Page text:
So, what can we believe when it comes to COVID-19 and its lasting immunity? To be sure, we may never have an exact answer to this question, but so far results point to an order of 3-6 months. But this is only half of the story. To truly understand what it means to have “lasting immunity”, we need to take a step back and return to the basis of immunological memory.

 

Adaptive Immunity: What it is and how it confers resistance to re-infection

When the immune system first encounters a foreign contaminant, or pathogen, innate immunity takes the initial hit. Innate immunity is a fast response but relies solely on what defenses the body already has in place – mucous membranes in the nose, for example, serve to trap viral particles before they can enter underlying body tissues. Once this innate immunity barrier is breached, however, the body has no choice but to rally antibody-producing cells, known as B cells, and create antibodies specific to the invader. Known as adaptive immunity, this process of building up antibody defenses is slow, yet more powerful. The key to adaptive immunity is that once the invader has been defeated, both B-cells and their antibody stores are depleted save for a small amount that are stored in your blood’s immunological memory supply. In the chance that there is a repeat encounter with the same invader, your immune system can use these memory B cells and stored antibodies from the first attack to create a strong secondary defense much more quickly.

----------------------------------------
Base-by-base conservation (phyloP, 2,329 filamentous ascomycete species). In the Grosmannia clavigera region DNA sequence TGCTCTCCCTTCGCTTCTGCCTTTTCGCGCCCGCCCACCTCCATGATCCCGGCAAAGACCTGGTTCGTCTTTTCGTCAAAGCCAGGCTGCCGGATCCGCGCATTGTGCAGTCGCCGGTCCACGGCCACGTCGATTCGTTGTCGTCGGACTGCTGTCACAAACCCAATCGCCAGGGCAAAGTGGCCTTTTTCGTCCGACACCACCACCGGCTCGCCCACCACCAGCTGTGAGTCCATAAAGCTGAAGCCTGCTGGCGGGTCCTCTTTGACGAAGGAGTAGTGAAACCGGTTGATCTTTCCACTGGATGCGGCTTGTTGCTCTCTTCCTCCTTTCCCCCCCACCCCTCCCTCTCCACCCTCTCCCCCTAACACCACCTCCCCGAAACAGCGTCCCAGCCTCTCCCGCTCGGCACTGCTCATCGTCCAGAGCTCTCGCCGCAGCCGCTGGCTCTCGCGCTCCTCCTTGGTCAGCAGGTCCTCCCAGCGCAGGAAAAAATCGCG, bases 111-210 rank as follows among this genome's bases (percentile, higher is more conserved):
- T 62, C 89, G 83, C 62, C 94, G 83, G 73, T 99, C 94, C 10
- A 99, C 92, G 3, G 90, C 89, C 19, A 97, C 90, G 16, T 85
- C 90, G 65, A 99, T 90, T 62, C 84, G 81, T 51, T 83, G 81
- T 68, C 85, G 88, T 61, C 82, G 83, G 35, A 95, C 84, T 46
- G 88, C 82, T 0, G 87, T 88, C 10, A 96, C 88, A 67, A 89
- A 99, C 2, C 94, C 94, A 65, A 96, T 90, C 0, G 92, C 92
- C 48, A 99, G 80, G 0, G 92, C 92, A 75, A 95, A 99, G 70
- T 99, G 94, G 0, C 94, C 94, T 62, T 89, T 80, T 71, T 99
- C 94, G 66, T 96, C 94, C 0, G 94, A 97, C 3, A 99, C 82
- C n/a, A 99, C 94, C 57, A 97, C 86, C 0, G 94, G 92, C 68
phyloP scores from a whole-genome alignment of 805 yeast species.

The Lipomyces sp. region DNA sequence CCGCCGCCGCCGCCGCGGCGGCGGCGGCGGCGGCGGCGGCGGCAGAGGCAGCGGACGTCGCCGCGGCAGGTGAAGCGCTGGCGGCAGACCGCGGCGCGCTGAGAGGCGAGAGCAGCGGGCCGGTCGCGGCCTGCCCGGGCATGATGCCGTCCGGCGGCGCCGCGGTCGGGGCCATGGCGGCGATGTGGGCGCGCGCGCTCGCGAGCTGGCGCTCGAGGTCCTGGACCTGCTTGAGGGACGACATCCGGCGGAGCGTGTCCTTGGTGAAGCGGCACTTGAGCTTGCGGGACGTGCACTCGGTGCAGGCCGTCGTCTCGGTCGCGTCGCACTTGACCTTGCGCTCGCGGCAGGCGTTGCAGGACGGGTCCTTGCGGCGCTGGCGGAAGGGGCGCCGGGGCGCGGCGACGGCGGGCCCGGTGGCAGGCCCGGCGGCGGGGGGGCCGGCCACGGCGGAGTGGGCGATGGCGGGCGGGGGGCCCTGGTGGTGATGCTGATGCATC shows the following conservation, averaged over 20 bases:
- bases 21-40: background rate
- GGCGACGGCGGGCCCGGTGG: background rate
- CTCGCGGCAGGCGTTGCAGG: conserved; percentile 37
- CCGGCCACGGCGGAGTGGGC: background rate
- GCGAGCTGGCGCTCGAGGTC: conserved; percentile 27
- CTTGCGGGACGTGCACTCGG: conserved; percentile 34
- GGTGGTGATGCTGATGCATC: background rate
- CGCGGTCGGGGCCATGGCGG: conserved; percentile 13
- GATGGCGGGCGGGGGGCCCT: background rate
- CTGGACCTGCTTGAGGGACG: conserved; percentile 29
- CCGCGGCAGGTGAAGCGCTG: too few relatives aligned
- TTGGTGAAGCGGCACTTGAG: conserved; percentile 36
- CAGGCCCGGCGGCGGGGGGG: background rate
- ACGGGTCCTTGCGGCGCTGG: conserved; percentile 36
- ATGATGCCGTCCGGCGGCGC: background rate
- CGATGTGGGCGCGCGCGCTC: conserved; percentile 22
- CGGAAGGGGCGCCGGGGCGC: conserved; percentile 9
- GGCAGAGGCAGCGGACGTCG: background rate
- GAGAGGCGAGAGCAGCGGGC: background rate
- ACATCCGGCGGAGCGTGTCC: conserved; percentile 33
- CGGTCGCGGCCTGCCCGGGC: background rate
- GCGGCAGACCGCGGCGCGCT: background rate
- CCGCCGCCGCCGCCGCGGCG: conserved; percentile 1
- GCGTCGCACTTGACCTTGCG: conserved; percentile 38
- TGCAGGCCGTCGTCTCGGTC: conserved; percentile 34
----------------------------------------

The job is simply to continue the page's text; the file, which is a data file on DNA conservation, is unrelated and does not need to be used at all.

Innate Immunity vs. Adaptive Immunity

 

Antibodies, assemble!

Antibodies are created by immune B cells and are specifically designed to latch onto the invaders’ surfaces. The antibodies function in a process known as opsonization during which they form a “candy coating” around the invader so that it is more recognizable and delectable to a different type of immune cell called a phagocyte. From the Greek word for “eating”, phagocytes engulf invaders marked for destruction by antibodies, and digest them in their acidic environment. Furthermore, when covered by a coat of antibodies, viruses have a hard time attaching to host cell surfaces.

Opsonization

 

From the Horses’ Mouths: Scientists disagree about fading antibody models